Dubbed the “Biometric Privacy Act,” New York Assembly Bill 27 (“BPA”) is virtually identical to the Biometric Information Privacy Act in Illinois, 740 ILCS 14 et seq. (BIPA). Enacted in 2008, BIPA only recently triggered thousands of class actions in Illinois. If the BPA is enacted in New York, it
Articles About New York Labor And Employment Law.
Following Mayor Bill de Blasio’s non-action on the bill passed by the New York City Council in December expanding the scope of New York City’s Fair Chance Act (FCA), the amendments have become law.
On January 5, 2021, New York City Mayor Bill de Blasio signed legislation that effectively ends at-will employment for fast food employees in New York City. The new law takes effect on July 4, 2021, and would make New York City the nation’s first jurisdiction to create job protections for
New York City Mayor Bill de Blasio signed two new bills into law that increase job protections for fast food workers, which will take effect in 180 days
On January 5, 2021, New York City Mayor Bill de Blasio signed into law two pieces of legislation passed by the New York City Council, Int. No. 1415-A and Int. No 1396-A, that, when effective in early July 2021, will impose significant obligations on covered New York City fast food industry employers and potentially will pave the way for a great overhaul of the at-will employment system that has long-defined the employer-employee relationship in New York State and New York City.
The New York City Council has passed two bills, Int. No. 1415-A and Int. No 1396-A, that, when enacted and effective, will impose significant obligations on covered New York City fast food industry employers.
The New York City Council passed a bill expanding the scope of New York City’s Fair Chance Act (FCA).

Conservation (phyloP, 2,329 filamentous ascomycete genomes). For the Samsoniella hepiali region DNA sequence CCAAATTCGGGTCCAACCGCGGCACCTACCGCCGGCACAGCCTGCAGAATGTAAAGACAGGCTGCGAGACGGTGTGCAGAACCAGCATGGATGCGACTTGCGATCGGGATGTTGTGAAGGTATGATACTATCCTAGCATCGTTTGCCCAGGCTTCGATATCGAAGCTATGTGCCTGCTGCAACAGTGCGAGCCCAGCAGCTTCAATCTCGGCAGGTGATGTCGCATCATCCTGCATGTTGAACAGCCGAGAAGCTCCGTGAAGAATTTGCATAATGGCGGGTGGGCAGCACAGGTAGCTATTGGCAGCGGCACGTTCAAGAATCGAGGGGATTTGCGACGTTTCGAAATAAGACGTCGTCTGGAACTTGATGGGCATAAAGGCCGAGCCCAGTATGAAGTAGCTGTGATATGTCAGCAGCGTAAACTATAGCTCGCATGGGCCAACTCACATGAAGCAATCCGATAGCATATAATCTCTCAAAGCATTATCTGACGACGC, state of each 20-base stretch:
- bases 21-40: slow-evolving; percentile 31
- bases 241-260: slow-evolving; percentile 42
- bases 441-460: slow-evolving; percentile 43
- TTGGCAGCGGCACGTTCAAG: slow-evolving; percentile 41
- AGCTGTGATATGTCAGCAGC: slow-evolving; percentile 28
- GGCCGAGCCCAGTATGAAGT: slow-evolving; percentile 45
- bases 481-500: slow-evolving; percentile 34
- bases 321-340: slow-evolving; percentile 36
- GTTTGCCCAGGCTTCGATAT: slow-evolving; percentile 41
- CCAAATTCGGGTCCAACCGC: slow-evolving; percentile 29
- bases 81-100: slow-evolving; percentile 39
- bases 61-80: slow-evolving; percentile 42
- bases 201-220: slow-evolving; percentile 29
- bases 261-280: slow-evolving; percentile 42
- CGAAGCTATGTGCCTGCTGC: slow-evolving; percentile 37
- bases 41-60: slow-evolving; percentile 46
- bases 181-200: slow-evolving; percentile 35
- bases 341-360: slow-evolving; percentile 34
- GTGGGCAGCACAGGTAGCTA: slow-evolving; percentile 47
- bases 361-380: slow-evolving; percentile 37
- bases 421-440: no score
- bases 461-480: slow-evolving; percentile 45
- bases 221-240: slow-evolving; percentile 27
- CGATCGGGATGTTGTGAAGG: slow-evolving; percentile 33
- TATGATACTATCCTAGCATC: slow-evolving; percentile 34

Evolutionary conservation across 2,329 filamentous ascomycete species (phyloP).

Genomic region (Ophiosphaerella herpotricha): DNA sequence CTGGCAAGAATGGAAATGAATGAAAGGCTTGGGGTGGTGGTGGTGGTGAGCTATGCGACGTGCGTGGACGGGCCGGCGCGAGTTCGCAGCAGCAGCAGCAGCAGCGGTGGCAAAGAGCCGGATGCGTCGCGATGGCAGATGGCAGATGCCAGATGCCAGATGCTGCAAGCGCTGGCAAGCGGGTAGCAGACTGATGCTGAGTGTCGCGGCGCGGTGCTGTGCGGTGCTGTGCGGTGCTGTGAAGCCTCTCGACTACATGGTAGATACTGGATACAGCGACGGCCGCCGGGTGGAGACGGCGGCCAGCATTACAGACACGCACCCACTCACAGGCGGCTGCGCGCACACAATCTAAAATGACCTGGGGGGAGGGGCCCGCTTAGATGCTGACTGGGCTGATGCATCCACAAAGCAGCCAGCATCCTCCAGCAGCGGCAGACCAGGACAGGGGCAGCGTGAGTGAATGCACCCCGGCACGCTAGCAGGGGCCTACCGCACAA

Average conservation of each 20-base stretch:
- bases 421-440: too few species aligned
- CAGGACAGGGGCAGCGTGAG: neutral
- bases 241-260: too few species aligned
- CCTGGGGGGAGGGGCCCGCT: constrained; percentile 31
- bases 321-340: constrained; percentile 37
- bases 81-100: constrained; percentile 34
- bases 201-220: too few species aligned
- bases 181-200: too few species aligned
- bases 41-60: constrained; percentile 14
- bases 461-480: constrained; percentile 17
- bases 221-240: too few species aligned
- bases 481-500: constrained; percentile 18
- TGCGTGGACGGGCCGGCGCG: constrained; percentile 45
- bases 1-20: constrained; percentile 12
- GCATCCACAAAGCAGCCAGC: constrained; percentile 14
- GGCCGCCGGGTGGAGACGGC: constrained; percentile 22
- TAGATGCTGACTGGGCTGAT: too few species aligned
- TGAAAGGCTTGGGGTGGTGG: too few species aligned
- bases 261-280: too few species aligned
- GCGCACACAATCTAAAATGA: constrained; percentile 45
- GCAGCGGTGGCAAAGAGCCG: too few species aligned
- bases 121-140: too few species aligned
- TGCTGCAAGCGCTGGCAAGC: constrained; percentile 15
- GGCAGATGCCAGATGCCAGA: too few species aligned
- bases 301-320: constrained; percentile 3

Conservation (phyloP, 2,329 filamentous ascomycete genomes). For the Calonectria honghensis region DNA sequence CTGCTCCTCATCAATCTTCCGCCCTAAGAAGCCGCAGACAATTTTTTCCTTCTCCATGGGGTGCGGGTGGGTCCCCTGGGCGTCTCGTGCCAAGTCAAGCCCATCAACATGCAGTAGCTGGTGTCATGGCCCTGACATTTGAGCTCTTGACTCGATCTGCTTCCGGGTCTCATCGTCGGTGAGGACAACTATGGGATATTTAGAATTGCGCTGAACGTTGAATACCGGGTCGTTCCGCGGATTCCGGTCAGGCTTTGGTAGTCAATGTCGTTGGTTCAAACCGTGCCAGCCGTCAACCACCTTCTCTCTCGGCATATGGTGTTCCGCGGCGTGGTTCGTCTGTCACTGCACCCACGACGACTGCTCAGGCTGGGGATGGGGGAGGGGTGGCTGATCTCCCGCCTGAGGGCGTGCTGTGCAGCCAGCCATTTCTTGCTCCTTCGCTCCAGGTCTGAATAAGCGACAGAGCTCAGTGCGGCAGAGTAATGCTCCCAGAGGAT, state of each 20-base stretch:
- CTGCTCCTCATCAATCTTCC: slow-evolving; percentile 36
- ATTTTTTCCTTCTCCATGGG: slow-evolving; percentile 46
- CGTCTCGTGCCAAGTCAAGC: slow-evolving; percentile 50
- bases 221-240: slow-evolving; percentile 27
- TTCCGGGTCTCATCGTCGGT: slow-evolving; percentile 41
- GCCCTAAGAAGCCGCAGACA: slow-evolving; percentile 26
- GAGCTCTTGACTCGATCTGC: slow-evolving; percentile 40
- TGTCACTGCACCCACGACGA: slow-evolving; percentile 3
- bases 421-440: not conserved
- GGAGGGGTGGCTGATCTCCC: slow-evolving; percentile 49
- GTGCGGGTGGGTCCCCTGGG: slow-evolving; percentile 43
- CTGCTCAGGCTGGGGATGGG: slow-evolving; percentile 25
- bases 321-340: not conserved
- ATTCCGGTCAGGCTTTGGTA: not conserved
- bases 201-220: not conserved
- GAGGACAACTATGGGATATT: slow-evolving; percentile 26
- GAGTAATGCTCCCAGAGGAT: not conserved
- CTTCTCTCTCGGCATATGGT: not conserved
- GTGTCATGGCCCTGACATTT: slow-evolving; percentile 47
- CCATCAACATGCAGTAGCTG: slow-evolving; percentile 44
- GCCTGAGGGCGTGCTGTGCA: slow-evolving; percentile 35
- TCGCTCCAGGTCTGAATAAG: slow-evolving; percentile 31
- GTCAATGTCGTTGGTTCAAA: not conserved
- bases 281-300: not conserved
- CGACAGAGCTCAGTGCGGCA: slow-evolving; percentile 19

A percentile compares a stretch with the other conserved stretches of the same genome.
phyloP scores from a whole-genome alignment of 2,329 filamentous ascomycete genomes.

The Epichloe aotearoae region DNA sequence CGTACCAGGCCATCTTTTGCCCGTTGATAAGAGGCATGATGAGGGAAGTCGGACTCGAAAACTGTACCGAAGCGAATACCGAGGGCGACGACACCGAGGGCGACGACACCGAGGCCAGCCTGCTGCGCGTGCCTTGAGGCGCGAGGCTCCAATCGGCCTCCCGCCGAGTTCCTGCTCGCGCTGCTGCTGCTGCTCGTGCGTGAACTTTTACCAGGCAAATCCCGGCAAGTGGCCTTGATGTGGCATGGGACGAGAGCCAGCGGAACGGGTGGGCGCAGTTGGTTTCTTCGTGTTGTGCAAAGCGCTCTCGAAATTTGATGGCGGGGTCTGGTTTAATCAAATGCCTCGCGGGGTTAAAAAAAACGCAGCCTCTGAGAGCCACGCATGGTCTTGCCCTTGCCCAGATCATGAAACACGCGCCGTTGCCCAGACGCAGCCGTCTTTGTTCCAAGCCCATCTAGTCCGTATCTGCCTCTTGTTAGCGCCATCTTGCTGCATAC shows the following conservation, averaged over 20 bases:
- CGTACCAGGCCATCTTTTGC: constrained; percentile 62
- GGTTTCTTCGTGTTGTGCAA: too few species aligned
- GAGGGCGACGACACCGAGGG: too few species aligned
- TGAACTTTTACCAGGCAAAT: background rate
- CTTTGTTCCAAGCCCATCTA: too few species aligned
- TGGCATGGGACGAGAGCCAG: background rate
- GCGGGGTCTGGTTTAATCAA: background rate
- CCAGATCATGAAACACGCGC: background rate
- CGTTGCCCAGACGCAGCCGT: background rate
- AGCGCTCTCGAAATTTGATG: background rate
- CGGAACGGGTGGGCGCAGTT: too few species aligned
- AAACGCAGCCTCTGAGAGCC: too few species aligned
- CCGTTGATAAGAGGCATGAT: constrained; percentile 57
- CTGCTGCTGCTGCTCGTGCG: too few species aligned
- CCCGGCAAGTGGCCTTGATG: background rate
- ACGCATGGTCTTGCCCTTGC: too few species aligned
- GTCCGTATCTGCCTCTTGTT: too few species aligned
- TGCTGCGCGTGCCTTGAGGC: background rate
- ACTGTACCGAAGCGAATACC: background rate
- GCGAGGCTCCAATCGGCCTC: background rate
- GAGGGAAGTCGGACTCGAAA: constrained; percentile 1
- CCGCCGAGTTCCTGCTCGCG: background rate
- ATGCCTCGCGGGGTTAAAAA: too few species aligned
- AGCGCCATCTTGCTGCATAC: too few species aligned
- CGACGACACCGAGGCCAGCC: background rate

On Friday, December 17, 2020, the NYC Council passed two bills that will end “at-will” employment for fast-food workers in New York City. The bills will take effect 180 days following Mayor de Blasio’s expected signing of bills. The bills may prove to be the proverbial “camel’s nose under the tent,” portending greater incursions into the traditional at-will principles that have defined New York’s public policy with respect to the employment relationship for well over a century.
While most people will not be sad to leave 2020 behind, employers across much of New York State will see an increase to their labor costs in 2021, even though much of the state is navigating recession-like conditions caused by the Covid-19 pandemic. While many employers are aware of
Earlier this year, New York State enacted a statewide paid sick leave (PSL) law, which took effect on September 30, 2020. Entitlement to use leave under the law begins on January 1, 2021, and, the New York State Department of Labor (NYSDOL) has published PSL guidance and answers to frequently
On December 2, 2020, the New York State Department of Labor (DOL) released proposed regulations further interpreting the New York Paid Sick Leave Law (NY PSL).
New York City has amended its Administrative Code to make it unlawful for food stores and other retail establishments to refuse to accept payments in cash.
An amendment to the New York State Worker Adjustment and Retraining (NYS WARN) Act adds certain governmental entities to the list of individuals and entities that must receive advance notice of a WARN-triggering event. The amendment is effective immediately.
On November 11, 2020, Governor Andrew Cuomo signed into law Assembly Bill A10674a. The legislation, which took effect immediately, amended the New York Worker Adjustment and Retraining Notification (WARN) Act by substantially expanding the list of governmental entities that must receive advance notice of a WARN-triggering event.